SAN FRANCISCO (CN) - A proposed settlement to end claims PayPal wrongly closed accounts due to unfounded concerns of suspicious activity is overly broad and must be revised, a federal judge ruled.
Lead plaintiff Moises Zepeda claimed that he logged onto his PayPal account, which he used for business purposes, and found a notification telling him his access had been limited. PayPal did not give him a specific reason for the subsequent account closure, only that there were issues with security, he said.
Zepeda further stated that PayPal held his funds and retained the interest from these withheld amounts. The lawsuit went on to claim PayPal did not inform Zepeda or other sellers with similar issues how to have the hold released or how to avoid future holds being placed on their accounts.
Zepeda's 2010 lawsuit, which came on the heels of two similar lawsuits that were voluntarily dismissed without prejudice, asserted breach of contract, breach of fiduciary duty, unjust enrichment, and violation of California's Consumers Legal Remedies Act and Unfair Competition Law.
Meanwhile, another class action lawsuit was also filed in 2010 by Devinda Fernando and Vadim Tsigel against PayPal and eBay claiming that PayPal improperly restricted and closed customer accounts because of suspicious activity without notice. PayPal allegedly froze the accounts, preventing users from recovering their funds.
Fernando's lawsuit alleged conversion, unjust enrichment, and violations of the Electronic Fund Transfer Act (EFTA) and the terms of a 2004 settlement stemming from the 2002 Comb vs. PayPal case.
The Comb settlement called for PayPal to comply with certain procedures for limiting accounts and responding to and returning funds to customers whose accounts have been limited. PayPal also agreed to pay $9.25 million into a settlement fund used to pay class members with valid claims and pay attorney fees and costs.
In 2011, both the Zepeda and Fernando litigants participated in separate mediation, resulting in a global settlement of both actions. However, things broke down when one of the attorneys for the Fernando plaintiffs, Marina Trubitsky, stated that two of the plaintiffs wanted to negotiate individual settlements and that the global settlement could not move forward.
U.S. District Court Judge Saundra Brown Armstrong ordered all parties in both cases to participate in a mandatory settlement conference before Magistrate Judge Nathaniel Cousins, but Trubitsky did not show up, so the conference proceeded in only the Zepeda case.
The Zepeda class, which added eBay as a defendant, renewed their motion for preliminary approval of their proposed settlement, which calls for PayPal to implement certain business practices, including: disclosing its use of fraud and risk modeling in the PayPal User Agreement; distinguishing how it uses the terms "holds," "reserves" and "limitations" in the agreement; and disclosing the reason for a hold, reserve or limitation to the extent that it is not inconsistent with PayPal's security requirements.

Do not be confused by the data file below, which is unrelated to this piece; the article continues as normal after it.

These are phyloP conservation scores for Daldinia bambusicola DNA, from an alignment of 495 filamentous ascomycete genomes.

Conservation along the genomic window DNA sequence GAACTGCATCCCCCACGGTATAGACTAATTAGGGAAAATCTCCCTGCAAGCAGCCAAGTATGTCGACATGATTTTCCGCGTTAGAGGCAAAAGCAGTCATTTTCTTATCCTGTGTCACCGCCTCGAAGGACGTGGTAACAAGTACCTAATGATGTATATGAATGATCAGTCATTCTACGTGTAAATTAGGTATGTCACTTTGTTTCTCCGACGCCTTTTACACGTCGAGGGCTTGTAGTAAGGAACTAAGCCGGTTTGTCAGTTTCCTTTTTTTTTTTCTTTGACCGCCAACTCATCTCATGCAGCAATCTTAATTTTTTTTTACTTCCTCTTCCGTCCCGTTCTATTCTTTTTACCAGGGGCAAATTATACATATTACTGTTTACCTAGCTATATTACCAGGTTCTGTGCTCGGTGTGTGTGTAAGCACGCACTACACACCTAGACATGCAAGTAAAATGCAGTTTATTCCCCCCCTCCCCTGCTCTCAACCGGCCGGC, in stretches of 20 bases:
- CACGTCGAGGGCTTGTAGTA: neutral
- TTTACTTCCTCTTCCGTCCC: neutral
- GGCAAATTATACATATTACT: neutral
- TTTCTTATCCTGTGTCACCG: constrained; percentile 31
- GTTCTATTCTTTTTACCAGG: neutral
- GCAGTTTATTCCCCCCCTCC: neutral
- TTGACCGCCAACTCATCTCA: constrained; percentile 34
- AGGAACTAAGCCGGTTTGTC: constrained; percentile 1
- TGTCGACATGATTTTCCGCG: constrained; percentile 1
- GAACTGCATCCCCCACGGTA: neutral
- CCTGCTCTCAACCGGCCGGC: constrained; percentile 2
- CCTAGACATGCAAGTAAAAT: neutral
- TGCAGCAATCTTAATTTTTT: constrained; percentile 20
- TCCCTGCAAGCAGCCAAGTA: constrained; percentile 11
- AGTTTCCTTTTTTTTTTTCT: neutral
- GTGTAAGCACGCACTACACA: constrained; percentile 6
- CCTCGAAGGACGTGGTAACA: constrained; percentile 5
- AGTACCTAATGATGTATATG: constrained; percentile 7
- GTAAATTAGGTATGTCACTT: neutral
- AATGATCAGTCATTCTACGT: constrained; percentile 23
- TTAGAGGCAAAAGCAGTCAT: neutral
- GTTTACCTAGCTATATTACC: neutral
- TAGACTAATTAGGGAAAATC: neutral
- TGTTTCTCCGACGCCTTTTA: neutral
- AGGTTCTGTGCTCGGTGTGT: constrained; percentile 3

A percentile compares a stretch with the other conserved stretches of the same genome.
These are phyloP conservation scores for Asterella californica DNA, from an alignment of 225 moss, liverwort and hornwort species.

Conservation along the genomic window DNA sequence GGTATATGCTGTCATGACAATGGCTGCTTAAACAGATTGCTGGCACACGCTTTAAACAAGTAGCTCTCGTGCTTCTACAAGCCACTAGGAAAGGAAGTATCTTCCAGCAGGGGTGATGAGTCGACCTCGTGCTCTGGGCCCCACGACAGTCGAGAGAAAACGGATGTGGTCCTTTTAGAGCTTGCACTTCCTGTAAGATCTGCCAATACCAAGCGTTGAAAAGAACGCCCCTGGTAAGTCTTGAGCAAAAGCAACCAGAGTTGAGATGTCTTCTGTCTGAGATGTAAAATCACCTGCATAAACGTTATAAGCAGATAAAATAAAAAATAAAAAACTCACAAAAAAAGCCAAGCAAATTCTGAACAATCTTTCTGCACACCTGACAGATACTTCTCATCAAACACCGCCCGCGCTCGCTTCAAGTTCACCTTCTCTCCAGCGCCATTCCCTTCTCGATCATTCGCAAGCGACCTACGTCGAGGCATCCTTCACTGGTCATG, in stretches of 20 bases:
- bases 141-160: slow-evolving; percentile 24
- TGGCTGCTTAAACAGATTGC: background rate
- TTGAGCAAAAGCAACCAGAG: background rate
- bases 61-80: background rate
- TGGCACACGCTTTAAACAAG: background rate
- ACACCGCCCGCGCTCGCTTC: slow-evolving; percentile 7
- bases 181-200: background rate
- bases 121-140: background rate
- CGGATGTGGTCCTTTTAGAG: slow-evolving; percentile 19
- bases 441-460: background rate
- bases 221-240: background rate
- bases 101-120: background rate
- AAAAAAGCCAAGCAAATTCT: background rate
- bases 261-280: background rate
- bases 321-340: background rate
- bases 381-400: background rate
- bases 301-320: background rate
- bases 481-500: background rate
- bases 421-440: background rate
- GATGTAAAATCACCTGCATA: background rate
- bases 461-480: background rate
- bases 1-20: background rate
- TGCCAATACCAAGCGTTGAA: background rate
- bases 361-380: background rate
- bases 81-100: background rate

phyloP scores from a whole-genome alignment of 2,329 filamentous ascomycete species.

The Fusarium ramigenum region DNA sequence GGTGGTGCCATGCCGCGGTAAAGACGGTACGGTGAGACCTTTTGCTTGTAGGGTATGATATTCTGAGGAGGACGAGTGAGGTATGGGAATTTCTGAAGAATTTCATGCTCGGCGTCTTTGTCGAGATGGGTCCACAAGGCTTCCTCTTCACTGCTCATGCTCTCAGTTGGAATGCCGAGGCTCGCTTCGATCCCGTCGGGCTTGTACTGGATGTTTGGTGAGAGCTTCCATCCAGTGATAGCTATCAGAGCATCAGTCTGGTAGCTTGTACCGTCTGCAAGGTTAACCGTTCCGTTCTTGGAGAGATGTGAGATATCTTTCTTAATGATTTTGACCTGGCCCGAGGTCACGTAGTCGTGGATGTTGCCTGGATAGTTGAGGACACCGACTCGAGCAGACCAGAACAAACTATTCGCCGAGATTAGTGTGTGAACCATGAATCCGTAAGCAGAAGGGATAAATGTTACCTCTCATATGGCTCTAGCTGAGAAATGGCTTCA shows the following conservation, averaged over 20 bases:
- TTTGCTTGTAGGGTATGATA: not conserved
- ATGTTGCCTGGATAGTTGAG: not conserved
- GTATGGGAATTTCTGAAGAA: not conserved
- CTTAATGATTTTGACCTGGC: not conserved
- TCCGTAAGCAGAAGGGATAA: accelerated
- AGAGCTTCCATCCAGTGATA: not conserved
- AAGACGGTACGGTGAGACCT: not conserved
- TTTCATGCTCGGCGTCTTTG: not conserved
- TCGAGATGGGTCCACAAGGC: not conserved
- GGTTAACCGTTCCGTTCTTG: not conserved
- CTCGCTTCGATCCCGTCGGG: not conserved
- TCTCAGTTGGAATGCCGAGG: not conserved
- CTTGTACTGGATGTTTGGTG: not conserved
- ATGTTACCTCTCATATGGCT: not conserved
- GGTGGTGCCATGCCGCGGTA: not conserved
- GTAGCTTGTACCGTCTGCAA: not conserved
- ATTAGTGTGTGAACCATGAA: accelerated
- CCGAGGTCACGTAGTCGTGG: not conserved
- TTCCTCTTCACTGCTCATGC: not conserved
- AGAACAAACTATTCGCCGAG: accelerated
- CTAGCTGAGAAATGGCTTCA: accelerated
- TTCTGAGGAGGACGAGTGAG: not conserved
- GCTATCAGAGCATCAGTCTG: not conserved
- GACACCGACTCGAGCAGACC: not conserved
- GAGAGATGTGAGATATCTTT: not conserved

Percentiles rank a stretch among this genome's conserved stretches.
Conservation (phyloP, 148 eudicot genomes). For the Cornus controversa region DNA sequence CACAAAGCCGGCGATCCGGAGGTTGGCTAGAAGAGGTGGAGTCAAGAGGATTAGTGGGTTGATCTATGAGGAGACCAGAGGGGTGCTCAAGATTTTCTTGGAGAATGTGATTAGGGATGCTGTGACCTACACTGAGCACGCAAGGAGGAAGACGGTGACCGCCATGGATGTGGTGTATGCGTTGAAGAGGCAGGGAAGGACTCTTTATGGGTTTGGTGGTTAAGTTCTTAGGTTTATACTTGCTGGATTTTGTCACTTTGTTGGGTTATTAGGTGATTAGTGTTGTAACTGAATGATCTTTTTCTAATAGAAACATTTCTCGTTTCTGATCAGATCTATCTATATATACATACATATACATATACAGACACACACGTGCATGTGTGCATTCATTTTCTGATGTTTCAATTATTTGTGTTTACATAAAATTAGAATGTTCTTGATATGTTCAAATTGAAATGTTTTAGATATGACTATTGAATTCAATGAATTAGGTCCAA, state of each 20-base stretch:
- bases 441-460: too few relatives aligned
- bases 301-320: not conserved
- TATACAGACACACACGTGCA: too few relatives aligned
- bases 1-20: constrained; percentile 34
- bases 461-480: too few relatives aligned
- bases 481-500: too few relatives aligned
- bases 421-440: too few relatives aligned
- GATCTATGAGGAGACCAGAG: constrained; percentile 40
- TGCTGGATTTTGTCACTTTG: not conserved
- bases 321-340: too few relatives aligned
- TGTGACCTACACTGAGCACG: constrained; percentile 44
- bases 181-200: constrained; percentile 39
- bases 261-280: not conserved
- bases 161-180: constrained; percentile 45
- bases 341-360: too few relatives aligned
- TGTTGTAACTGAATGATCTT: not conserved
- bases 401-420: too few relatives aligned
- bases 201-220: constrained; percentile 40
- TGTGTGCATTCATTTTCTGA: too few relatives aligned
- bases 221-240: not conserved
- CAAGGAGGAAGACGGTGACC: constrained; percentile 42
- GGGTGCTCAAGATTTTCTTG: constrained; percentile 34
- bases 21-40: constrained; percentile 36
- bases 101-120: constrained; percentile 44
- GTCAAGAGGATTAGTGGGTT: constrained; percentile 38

The settlement does not provide for any monetary relief to class members. However, it does require PayPal to pay $1.425 million into a settlement fund to go toward $500,000 in attorney fees, $5,000 incentive awards for the class representatives, and a $250,000 cy pres award to Electronic Frontier Foundation.
The settlement class is defined as "all current and former users of PayPal who had an active account between April 19, 2006 and the date of entry of the Preliminary Approval Order."
Among other things, the agreement calls for the class to release PayPal and eBay from liability for any claims that were or could have been brought in the Zepeda or Fernando actions and for any claims that "in any respect" relate to PayPal's obligations under the EFTA or the Comb settlement.
Objectors to the settlement - which include plaintiffs in the other actions - claimed that the settlement "is collusive and unfair on the grounds that it vitiates 'the force and effect' of the Comb settlement, essentially in exchange for a 'pay off' to plaintiffs' attorneys and the class representatives," according to the ruling.
Armstrong called the objectors' argument "discursive and not expressed in a particularly cogent manner," but agreed that there were concerns regarding the fairness of the settlement. "Despite the relatively discrete nature of the business practices being targeted and users affected in this case, the Settlement Agreement broadly defines the Settlement Class as any person who has used PayPal at any time since April 9, 2006, irrespective of whether the user was affected by this reserve practice at issue," Armstrong wrote.
Because the agreement also calls for the class to release any and all claims relating not only to PayPal's practice of placing reserves on certain accounts, but to any claims that "relate in any respect" to the company's obligations under the EFTA and the Comb settlement, it "effectively immunizes PayPal and eBay from any liability for any claims predicated on violations of the Comb settlement or EFTA," Armstrong said.
Armstrong was also troubled by the fact that the only people receiving money will be the class representatives and their counsel.
"The breadth of the release relative to the claims alleged, coupled with the lack of any monetary benefit to the class, militate against preliminarily approving the Settlement Agreement," Armstrong ruled.
The class can resubmit an amended motion for preliminary approval with a revised settlement agreement or a thorough analysis of Armstrong's concerns.
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